These snakes aren’t particularly territorial or aggressive towards one another. They can be found living near other species of snake, including venomous ones like kraits and vipers. They also share their habitat with nonvenomous species like king cobras and rat snakes.

Despite sharing its environment with potentially dangerous creatures, there is little evidence that black cobras have ever been killed by any of these other animals. They typically only use their venom as a defense mechanism when they feel threatened or cornered. The aggressiveness of a black cobra tends to vary based on its gender: males are more likely to be defensive than females.

Lifespan and Reproduction

As with many species of snake, there is a lot of variability in lifespan amongst Black Cobras. Females live longer than males, with some living up to 20 years. The typical lifespan for females, however, is about 10–12 years; for males, it’s 5–8 years. Black Cobras are viviparous: they bear live young rather than laying eggs. They give birth every two to three years and usually bear around six babies at a time.

Baby snakes are independent of birth and can hunt on their own within 24 hours. Baby snakes shed their skin four times before reaching maturity after which they shed once or twice a year as adults. Although they reach sexual maturity quickly, Black Cobras don’t breed until five years old. This slow reproductive rate makes them vulnerable to over-hunting and habitat loss.

Black Cobras In The Wild

As their name suggests, black cobras have dark-colored scales that appear almost blue in some lights. Their heads and necks are completely black; like all cobra species, they have a distinctive V-shaped pattern on their hoods that sets them apart from other snakes. Cobras are also identified by their triangular-shaped heads and vertically-blotched bodies.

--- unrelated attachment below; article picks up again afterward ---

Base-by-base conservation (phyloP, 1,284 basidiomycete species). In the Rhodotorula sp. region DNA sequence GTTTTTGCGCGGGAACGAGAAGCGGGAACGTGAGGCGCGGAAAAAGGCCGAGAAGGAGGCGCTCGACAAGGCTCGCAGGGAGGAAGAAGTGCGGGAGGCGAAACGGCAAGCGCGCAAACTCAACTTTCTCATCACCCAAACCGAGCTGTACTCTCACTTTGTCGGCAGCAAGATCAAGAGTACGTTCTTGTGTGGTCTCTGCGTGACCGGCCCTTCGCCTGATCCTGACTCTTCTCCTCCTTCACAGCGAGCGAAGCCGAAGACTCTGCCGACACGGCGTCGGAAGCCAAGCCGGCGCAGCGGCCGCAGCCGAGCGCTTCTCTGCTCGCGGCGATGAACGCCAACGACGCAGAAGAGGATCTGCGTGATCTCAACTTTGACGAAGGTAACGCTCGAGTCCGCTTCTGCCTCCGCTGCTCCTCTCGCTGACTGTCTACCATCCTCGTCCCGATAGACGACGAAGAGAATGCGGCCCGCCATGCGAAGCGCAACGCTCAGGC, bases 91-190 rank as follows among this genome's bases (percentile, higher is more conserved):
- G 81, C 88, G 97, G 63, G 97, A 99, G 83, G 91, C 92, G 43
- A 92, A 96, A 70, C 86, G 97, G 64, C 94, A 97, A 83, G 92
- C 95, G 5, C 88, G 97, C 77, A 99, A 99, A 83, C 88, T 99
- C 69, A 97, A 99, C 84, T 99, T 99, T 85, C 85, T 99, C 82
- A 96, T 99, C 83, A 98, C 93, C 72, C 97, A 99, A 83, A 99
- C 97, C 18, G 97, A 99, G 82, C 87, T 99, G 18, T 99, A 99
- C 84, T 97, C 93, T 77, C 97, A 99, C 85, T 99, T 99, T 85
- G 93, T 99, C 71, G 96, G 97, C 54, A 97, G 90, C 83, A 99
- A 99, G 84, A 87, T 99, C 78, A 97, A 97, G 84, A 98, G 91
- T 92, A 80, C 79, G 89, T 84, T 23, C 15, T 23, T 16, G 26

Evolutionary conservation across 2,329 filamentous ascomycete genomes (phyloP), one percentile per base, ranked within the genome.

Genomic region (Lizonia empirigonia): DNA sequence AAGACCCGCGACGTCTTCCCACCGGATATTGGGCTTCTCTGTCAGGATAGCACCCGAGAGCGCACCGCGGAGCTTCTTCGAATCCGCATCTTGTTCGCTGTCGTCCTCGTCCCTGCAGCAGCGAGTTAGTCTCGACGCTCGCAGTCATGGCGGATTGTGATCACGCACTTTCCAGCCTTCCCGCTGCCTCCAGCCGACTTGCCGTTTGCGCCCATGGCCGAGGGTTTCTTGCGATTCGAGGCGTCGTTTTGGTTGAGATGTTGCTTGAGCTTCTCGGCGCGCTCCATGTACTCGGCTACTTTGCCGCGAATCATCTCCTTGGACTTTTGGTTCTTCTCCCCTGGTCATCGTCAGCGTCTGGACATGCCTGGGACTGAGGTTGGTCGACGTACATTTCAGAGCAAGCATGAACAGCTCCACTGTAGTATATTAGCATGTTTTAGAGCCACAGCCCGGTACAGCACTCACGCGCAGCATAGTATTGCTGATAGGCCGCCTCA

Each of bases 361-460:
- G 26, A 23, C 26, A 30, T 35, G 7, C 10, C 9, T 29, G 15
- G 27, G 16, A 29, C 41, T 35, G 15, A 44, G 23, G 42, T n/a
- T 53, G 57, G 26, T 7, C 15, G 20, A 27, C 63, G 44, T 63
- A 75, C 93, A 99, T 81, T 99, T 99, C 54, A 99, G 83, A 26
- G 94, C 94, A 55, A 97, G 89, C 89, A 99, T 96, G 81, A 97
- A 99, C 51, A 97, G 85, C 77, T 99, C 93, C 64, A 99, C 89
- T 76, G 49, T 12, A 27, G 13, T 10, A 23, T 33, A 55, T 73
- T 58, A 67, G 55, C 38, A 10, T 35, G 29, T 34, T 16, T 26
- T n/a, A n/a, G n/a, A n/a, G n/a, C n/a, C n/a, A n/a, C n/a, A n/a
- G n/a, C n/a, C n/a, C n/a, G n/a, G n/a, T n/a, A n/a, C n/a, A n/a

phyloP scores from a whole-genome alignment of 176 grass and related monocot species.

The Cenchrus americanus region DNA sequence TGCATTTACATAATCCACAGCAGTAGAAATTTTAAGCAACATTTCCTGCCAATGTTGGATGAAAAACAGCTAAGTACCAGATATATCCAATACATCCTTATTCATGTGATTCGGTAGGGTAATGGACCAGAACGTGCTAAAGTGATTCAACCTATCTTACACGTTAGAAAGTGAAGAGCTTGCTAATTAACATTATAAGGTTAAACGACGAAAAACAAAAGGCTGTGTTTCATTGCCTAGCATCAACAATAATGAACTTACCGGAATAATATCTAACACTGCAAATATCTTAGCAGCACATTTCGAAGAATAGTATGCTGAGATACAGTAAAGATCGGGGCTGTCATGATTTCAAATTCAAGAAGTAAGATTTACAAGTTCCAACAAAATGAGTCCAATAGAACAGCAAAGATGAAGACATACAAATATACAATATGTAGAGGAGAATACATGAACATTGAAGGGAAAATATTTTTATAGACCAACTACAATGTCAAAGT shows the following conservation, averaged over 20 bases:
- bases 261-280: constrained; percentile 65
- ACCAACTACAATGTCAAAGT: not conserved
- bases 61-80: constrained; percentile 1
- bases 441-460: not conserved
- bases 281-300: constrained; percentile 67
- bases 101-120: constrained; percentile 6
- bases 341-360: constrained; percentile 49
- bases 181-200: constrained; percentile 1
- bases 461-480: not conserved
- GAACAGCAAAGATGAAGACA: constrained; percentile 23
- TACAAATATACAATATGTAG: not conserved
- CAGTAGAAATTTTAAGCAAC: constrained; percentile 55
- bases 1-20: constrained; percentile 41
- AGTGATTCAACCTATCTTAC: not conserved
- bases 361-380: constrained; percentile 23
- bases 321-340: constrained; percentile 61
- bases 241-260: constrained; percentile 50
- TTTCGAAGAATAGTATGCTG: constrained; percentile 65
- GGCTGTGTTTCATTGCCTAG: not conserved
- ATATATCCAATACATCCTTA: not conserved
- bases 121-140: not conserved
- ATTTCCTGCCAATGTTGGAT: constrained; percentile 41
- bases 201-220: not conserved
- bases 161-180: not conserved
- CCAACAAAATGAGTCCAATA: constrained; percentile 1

Black cobras can grow to be up to 8 feet long and weigh as much as 9 pounds. They’re not as aggressive as many of their cousins but will bite if threatened or provoked. The black cobra is most commonly found in Africa, India, and Southeast Asia. In general, they prefer living near water sources such as lakes, rivers, and swamps where they can find frogs, fish, and small mammals for food.

The snake uses its venom to paralyze its prey before eating it whole—but humans should avoid getting bitten at all costs! Like most types of snake venom, black cobra venom contains powerful neurotoxins that cause paralysis along with severe pain and swelling around the site of infection.